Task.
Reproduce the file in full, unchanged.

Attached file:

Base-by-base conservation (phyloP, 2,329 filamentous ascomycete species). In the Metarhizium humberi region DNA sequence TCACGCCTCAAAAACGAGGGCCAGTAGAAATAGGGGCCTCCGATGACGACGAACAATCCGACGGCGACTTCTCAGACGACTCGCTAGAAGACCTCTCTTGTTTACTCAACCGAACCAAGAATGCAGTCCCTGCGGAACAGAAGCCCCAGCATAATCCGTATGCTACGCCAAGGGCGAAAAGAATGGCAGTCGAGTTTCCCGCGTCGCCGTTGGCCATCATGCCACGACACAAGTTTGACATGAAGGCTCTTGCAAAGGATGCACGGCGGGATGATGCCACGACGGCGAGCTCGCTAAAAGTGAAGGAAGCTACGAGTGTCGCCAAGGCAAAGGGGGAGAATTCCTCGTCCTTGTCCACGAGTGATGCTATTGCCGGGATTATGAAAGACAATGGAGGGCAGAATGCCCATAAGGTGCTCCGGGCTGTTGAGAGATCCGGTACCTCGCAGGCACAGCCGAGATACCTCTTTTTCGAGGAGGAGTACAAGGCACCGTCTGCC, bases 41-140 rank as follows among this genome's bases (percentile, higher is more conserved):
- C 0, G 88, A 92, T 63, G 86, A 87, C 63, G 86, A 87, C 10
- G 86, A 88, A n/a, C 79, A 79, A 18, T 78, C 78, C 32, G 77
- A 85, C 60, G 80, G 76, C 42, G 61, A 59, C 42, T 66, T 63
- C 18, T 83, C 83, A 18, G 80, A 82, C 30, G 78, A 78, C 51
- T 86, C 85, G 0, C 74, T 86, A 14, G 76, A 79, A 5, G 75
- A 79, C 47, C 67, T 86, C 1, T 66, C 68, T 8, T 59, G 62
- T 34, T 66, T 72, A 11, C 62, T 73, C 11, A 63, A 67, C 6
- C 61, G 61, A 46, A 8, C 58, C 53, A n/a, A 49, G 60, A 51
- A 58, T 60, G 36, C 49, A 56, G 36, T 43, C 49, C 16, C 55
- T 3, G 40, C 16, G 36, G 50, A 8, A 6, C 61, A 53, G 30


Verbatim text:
Base-by-base conservation (phyloP, 2,329 filamentous ascomycete species). In the Metarhizium humberi region DNA sequence TCACGCCTCAAAAACGAGGGCCAGTAGAAATAGGGGCCTCCGATGACGACGAACAATCCGACGGCGACTTCTCAGACGACTCGCTAGAAGACCTCTCTTGTTTACTCAACCGAACCAAGAATGCAGTCCCTGCGGAACAGAAGCCCCAGCATAATCCGTATGCTACGCCAAGGGCGAAAAGAATGGCAGTCGAGTTTCCCGCGTCGCCGTTGGCCATCATGCCACGACACAAGTTTGACATGAAGGCTCTTGCAAAGGATGCACGGCGGGATGATGCCACGACGGCGAGCTCGCTAAAAGTGAAGGAAGCTACGAGTGTCGCCAAGGCAAAGGGGGAGAATTCCTCGTCCTTGTCCACGAGTGATGCTATTGCCGGGATTATGAAAGACAATGGAGGGCAGAATGCCCATAAGGTGCTCCGGGCTGTTGAGAGATCCGGTACCTCGCAGGCACAGCCGAGATACCTCTTTTTCGAGGAGGAGTACAAGGCACCGTCTGCC, bases 41-140 rank as follows among this genome's bases (percentile, higher is more conserved):
- C 0, G 88, A 92, T 63, G 86, A 87, C 63, G 86, A 87, C 10
- G 86, A 88, A n/a, C 79, A 79, A 18, T 78, C 78, C 32, G 77
- A 85, C 60, G 80, G 76, C 42, G 61, A 59, C 42, T 66, T 63
- C 18, T 83, C 83, A 18, G 80, A 82, C 30, G 78, A 78, C 51
- T 86, C 85, G 0, C 74, T 86, A 14, G 76, A 79, A 5, G 75
- A 79, C 47, C 67, T 86, C 1, T 66, C 68, T 8, T 59, G 62
- T 34, T 66, T 72, A 11, C 62, T 73, C 11, A 63, A 67, C 6
- C 61, G 61, A 46, A 8, C 58, C 53, A n/a, A 49, G 60, A 51
- A 58, T 60, G 36, C 49, A 56, G 36, T 43, C 49, C 16, C 55
- T 3, G 40, C 16, G 36, G 50, A 8, A 6, C 61, A 53, G 30